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Original poster
Apr 12, 2001
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A wireless network naming bug has been discovered in iOS that effectively disables an iPhone's ability to connect to Wi-Fi.

ios-wifi-settings.jpg

Security researcher Carl Schou found that after joining a Wi-Fi network with the name "%p%s%s%s%s%n" his iPhone's Wi-Fi functionality was left "permanently disabled."

Changing a hotspot's SSID did nothing to correct the problem, with even a reboot failing to make a difference, according to BleepingComputer.

Other users who were able to replicate the issue have suggested the bug could be related to the initial use in the network name of the percentage sign, which leads to an input parsing issue whereby iOS mistakenly interprets the letters following the "%" as a string-format specifier.


In C and C-style languages, string format specifiers have a special meaning and are parsed by the language compiler as a variable name or a command instead of standard text.

Android phones don't seem to be affected by the same network, but iPhones hit by the problem need to have their network settings reset before a Wi-Fi hotspot can be connected again.

To perform the reset, open the Settings app, tap General -> Reset, then tap Reset Network Settings and confirm the request at the prompt.

Article Link: iOS Bug Causes Specific Network Name to Disable Wi-Fi on iPhones
 
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bsolar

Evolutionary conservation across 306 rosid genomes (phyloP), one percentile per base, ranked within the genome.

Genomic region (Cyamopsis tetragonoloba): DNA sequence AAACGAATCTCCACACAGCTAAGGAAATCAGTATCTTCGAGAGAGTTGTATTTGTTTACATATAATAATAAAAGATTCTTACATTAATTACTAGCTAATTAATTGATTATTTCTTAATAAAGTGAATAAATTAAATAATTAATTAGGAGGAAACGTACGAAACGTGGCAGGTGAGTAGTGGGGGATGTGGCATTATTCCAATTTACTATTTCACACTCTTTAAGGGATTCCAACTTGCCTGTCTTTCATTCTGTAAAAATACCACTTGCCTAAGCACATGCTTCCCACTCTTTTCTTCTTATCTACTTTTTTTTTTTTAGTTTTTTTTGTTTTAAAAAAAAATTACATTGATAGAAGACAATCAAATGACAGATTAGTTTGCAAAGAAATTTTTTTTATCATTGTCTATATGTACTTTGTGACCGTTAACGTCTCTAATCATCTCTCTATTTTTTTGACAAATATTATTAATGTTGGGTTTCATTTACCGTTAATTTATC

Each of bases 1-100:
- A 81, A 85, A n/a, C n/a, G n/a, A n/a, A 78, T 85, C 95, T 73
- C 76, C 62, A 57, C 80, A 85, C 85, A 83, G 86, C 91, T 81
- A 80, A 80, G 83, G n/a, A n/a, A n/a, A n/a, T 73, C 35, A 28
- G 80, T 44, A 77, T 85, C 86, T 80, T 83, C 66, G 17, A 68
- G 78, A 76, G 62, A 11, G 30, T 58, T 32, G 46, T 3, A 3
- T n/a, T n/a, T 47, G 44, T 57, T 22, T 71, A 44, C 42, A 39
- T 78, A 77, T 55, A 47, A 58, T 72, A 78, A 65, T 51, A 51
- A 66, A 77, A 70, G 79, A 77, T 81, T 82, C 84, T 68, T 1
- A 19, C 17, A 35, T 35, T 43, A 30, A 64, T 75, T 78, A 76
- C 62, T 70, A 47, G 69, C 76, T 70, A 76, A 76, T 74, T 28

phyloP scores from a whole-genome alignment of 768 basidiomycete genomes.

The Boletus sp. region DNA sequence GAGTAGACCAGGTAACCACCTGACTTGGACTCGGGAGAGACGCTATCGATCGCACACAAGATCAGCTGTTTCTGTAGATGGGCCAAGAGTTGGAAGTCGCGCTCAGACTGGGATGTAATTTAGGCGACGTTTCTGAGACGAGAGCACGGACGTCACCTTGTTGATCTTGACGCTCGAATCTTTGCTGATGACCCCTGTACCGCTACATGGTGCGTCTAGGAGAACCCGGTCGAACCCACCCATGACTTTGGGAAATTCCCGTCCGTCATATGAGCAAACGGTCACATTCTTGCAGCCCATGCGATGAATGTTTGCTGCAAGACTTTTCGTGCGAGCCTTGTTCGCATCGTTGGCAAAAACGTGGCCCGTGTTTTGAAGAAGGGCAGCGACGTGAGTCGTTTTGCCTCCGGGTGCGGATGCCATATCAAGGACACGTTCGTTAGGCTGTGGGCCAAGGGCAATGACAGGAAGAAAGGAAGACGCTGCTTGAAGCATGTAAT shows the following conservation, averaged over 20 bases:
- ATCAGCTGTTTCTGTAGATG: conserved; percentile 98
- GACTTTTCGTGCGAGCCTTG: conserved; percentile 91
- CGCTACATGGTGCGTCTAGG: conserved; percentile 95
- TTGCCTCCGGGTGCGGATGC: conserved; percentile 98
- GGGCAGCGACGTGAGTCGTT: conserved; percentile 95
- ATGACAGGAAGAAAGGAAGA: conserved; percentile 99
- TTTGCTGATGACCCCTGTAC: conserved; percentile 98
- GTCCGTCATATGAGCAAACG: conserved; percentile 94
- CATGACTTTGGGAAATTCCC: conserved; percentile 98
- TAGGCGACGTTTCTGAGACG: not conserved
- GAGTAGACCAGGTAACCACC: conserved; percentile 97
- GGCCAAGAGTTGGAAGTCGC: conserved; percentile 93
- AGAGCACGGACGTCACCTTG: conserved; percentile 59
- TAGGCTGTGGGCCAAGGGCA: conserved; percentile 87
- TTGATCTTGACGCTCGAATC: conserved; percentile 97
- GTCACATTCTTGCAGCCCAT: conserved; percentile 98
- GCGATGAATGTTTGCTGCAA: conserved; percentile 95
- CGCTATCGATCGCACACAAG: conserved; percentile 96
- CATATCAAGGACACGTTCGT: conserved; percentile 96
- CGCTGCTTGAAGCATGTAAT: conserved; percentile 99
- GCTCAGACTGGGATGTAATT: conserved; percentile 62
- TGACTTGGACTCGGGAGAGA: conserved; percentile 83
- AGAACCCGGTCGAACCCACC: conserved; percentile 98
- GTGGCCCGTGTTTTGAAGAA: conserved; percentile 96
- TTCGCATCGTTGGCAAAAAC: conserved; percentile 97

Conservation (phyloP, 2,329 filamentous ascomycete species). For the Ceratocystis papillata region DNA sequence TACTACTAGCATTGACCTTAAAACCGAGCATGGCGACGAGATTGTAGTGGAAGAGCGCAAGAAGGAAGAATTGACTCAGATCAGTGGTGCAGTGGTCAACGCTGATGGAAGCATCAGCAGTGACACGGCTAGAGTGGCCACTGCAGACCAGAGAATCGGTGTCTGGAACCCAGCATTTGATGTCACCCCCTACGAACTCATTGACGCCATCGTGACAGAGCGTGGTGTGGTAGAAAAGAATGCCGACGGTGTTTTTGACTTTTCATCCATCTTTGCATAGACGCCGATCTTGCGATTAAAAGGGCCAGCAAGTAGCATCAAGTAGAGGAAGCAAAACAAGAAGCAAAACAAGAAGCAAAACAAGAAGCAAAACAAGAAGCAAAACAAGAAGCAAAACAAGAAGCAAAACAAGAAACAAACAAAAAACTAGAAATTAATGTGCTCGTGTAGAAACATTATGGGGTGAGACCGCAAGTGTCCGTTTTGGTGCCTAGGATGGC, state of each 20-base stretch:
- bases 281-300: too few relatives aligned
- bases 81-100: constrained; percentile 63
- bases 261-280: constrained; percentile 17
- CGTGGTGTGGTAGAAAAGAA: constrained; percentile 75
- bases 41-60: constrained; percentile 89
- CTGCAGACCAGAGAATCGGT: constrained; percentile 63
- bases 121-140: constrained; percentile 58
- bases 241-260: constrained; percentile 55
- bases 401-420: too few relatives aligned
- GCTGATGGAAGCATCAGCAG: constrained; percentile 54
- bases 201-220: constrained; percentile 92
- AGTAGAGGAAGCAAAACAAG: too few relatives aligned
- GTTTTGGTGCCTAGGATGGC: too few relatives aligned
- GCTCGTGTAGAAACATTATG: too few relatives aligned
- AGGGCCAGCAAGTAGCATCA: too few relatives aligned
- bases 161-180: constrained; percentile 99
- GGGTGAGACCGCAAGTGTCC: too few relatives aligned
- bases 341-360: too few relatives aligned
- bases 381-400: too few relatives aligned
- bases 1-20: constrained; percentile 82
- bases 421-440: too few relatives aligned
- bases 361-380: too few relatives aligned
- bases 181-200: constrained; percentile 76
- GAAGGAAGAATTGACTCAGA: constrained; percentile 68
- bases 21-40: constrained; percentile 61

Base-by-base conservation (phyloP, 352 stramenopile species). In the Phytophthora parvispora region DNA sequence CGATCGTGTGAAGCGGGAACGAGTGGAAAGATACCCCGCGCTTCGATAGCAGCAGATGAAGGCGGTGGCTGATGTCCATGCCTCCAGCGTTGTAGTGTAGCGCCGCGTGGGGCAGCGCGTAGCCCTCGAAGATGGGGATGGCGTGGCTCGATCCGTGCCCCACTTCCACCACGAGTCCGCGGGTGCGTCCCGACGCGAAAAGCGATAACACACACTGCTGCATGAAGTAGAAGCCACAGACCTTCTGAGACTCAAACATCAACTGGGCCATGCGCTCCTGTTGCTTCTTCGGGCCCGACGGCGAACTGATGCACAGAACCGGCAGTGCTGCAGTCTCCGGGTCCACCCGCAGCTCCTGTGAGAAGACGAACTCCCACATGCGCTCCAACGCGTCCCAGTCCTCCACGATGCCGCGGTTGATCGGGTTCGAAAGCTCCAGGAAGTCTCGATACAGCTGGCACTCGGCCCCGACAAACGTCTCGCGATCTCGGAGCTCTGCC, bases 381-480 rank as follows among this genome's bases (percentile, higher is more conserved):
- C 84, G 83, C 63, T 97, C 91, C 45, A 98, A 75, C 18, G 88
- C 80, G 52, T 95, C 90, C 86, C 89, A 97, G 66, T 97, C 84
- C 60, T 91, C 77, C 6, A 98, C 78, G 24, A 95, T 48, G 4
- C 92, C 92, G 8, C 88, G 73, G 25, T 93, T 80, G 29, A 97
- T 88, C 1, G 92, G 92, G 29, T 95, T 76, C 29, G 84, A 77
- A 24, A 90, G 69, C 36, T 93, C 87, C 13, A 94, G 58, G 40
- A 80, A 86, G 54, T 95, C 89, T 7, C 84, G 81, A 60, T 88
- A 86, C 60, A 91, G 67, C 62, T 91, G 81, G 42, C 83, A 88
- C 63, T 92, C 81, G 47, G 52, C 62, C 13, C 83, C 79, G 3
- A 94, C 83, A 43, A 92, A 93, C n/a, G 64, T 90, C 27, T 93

macrumors 65816
Jun 20, 2011
1,076
784
I always wonder how people find these kinds of bugs. Do they just sit around all day trying random stuff in varying succession until something breaks?🤯

C format string vulnerabilities are a well known danger, see e.g. this paper on the matter.

Properly implemented software should always sanitize the input, which is the reason the SSID was chosen like that. The SSID was likely merely meant as a joke as it should not cause anything special to happen as long as the software is implemented properly.

Sadly it seems it's not the case on the iPhone.
 

bsolar

macrumors 65816
Jun 20, 2011
1,076
784
Agreed. Who cares about a bug that will effect literally one person out of 1 billion, when there are bigger fish to fry.

It affects basically nobody as long as it's just a joke SSID encountered by chance, but it highlights a vulnerability in the software which malicious actors can further investigate and potentially have the chance to further exploit.

That's why Apple should promptly fix the root issue before worse exploits have a chance to happen.
 

I7guy

macrumors Penryn
Nov 30, 2013
26,566
14,902
Gotta be in it to win it
It affects basically nobody as long as it's just a joke SSID encountered by chance, but it highlights a vulnerability in the software which malicious actors can further investigate and potentially have the chance to further exploit.
Maybe. The question is how deep does this issue run.
That's why Apple should promptly fix the root issue before worse exploits have a chance to happen.
Absolutely. This should be fixed according to the severity, ease of invocation, amount of damage etc.
 
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